Before you complain again, remember that America is where dreams come true, and your homes are every British person's envy. You got the best, don't understand why you are complaining, yes the materials in American home buildings are cheap, but at least your homes, streets, cities and towns aren't drab and shabby like ours.
Better still, you Americans house and take care of the poor, here in the U.K, you are pretty much on your own, local authorities ignore homeless poor families who want a house, they are looked down upon. We are the underclass.
Count yourself lucky you were born an American, and in the greatest country on earth. Many of us envy you. God bless!
Alex DL on May 17, 2019:
Excellent article but you should have expanded to answer the question as to why is it like that? I was born in Europe and have lived in the US for 20 years. Still consider myself American even though I no longer reside permanently in the country. Answer to this and other questions is: America is not a country - it's a corporation. Aside from the basic things such as electricity, gas, phones, clothing, food and cars, which are much cheaper than those in any other developed (and others too) country, everything else is has a skyhigh price tag. Houses are no exception. Why not build cheap homes that cost practically nothing to build and then add up the cost of all the middlemen involved - developer, brokers, insurance, agents, inspectors, estimators, banks and so on and so on, and then charge the poor schmuck who dreams of a white picket fence an arm and a leg for a structure that costs $10K. On top of that America has vast lands and it's never been an issue like in Japan or Europe where high prices are commanded by the lack of enough space. This is America - a nice facade from afar and a very, very ugly affair up close. My 2900 sq.f. house in Europe, situated on a 7500 sq.f. piece of land, is built with nothing but concrete, steel and 15 inch bricks and cost about $150K. In the US that same house would start at around $5M...Cheers!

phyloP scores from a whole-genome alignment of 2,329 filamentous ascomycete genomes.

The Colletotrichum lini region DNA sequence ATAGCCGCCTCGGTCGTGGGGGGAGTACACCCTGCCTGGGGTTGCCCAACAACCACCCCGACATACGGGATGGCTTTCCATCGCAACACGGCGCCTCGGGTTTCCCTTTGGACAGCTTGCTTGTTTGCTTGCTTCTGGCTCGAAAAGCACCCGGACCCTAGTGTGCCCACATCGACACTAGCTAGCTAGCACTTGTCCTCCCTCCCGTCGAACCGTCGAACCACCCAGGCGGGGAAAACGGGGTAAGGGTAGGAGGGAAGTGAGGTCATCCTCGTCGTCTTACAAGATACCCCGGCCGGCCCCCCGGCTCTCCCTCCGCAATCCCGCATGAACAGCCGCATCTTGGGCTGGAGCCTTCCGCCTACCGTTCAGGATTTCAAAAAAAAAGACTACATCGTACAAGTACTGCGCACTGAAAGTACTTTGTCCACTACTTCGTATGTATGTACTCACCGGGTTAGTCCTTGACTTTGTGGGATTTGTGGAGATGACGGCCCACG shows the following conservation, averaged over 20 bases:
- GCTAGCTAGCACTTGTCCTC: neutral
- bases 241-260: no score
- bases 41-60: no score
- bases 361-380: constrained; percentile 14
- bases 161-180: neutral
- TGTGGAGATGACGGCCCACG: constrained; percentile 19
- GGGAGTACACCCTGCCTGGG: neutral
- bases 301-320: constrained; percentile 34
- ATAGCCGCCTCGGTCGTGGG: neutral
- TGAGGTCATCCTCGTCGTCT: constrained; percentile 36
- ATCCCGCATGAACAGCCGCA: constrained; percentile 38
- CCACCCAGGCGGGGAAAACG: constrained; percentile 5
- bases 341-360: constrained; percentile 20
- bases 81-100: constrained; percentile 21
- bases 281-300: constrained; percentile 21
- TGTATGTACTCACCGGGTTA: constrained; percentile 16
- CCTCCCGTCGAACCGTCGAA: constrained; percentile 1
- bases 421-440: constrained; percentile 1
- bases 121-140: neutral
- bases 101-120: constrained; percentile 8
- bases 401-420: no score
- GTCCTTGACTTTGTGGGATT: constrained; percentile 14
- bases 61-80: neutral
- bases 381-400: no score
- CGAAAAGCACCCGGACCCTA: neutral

wlad on March 24, 2019:
Hi, I haven't used so bad materials to build dog house. America stopped in 1950. German technology is the best and I say this as a Polish man writing from USA. We have build house for 12 mln $ and as I said I havent used so bad materials for my dog house in Poland. I'm now civil engineer so I have quite knowledge about buildings.
This house for 12 mln$ could cost in Poland 1/10 of the price. We use plywood for formwork foundations and throw them out after.
Joe on January 14, 2019:
You missed out one mitigating factor: earthquakes. I'd much rather be in a flimsy house made of plywood in an earthquake than a stone one. Stones hurt when they fall on your head :)
Sofia on December 24, 2018:
I know little about American construction but a fair amount about Swiss (not all europe since it varies from country to country). It shocks me though how in Switzerland buildings are built so much sturdier. Constructed concrete with bars to help with earthquakes, huge construction pits are made and everything is calculated by the engineers so it can hold up any kind of storm and in America it seems like there are more hurricanes and so on but the main thing is the house is cheep, doesn’t matter if it falls apart after a storm. Just shocks me in a way and since starting my apprenticeship I’m not shocked anymore when I see many buildings wrecked in America because of storms.
Dolgoff on December 13, 2018:
Thank you.. we all know it's a rip off.. The homes are garbage... GOD Bless America.. We been gettin screwed for over 100 years in the usa.. A Bank wants the house to fail after 30 years... so a new home is built and a new loan.. Its about the bank and the builder and NOT the Buyer.. never has been, never will be...
Nothanks on November 27, 2018:
What you said here is not REMOTELY true. Not sure what you are peddling, but drywall and wood is used in the US and worldwide in certain areas FOR GOOD REASON. You cant hear conversations nextdoor. Nothing you said here is reality, at best its poorly constructed, cherrypicked partial truths in a handful of circumstances among the worst.
I guess youre just ignorant.
Boris on November 14, 2018: